On balance, maybe this is the right call, but soldering in parts that are prone to failure reduces repairability. Valves and pumps in particular are prone to needing to be replaced. If they are soldered onto boards (particularly boards with other components), that makes it harder to replace them.

  3. #813
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    Indeed. Can you convince us that soldered PCBs are going to be more reliable in the long term than good quality crimped connectors? I appreciate you need to allow for idiots and are pursuing an agent-free model, but a more modular and accessible approach would be more attractive to me whom I imagine to be in your target market..

  4. #814
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    Default

    Sockets, You should consider sockets on the pcb for each solenoid to plug into. The board itself should lock these together and reduce the chance of any loose connection.

    When you consider how many terminals such as these, with connectors such as were used in the prototype, have been fitted to cars over the years and the operating environment these have endured compared to the typical use of a coffee machine, I feel that although it is pretty the pcb idea might just be overkill and just makes the machine less desirable due to serviceability issues.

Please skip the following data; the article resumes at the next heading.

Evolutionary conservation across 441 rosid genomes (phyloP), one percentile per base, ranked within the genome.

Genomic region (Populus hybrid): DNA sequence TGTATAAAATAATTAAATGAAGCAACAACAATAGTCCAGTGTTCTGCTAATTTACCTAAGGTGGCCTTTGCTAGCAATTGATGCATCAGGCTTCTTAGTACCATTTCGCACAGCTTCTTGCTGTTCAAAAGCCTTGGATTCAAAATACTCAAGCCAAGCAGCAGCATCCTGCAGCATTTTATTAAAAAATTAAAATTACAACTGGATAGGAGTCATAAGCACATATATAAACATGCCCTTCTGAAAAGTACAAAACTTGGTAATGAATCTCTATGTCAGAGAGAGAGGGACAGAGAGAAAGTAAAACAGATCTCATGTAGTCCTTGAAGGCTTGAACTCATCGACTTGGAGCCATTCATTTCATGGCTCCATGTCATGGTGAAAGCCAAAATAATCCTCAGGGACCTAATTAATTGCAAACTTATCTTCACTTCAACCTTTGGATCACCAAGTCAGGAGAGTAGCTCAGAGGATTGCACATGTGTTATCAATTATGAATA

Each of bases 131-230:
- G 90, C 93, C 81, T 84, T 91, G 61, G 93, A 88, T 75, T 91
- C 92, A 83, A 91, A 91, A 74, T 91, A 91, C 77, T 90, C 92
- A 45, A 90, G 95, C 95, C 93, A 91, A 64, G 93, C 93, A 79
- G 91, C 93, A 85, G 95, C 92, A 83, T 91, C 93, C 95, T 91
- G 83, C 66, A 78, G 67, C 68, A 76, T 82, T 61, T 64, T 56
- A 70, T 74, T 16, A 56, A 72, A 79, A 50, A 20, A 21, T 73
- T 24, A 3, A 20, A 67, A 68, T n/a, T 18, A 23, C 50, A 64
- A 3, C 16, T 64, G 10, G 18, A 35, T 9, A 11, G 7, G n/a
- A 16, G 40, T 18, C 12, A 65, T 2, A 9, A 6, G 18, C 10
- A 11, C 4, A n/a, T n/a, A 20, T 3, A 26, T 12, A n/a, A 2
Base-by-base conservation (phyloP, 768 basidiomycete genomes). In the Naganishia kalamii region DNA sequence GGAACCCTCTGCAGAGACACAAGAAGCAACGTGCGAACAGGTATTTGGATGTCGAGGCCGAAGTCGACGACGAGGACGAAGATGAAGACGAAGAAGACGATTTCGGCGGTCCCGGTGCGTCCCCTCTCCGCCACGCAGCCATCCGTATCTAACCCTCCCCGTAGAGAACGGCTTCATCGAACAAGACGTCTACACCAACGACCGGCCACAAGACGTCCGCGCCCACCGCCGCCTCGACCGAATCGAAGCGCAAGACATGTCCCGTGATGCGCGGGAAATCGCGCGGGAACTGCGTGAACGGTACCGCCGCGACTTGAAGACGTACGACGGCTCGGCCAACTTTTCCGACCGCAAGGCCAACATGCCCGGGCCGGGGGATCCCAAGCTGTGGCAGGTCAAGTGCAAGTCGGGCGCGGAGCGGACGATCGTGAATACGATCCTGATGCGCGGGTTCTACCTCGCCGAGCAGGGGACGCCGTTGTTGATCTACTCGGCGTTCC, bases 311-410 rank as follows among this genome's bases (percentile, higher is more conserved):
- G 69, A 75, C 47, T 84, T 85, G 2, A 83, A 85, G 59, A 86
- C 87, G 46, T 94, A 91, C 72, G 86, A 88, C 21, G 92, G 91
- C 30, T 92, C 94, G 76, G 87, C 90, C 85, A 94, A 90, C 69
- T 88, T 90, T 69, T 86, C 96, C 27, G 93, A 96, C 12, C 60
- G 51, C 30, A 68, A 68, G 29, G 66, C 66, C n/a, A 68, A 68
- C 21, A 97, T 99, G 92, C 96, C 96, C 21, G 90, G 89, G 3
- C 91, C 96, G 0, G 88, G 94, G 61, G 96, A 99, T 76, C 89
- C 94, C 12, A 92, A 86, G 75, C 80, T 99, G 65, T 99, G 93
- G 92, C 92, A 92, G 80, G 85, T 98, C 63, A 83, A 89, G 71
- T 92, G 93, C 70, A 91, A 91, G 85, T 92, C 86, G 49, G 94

If the leads were falling off then the cable lengths were wrong and/or there were quality issues with the terminals.

  5. #815
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    Default Look no further than your own PC

    Quote Originally Posted by Tewdric View Post
    Indeed. Can you convince us that soldered PCBs are going to be more reliable in the long term than good quality crimped connectors? I appreciate you need to allow for idiots and are pursuing an agent-free model, but a more modular and accessible approach would be more attractive to me whom I imagine to be in your target market..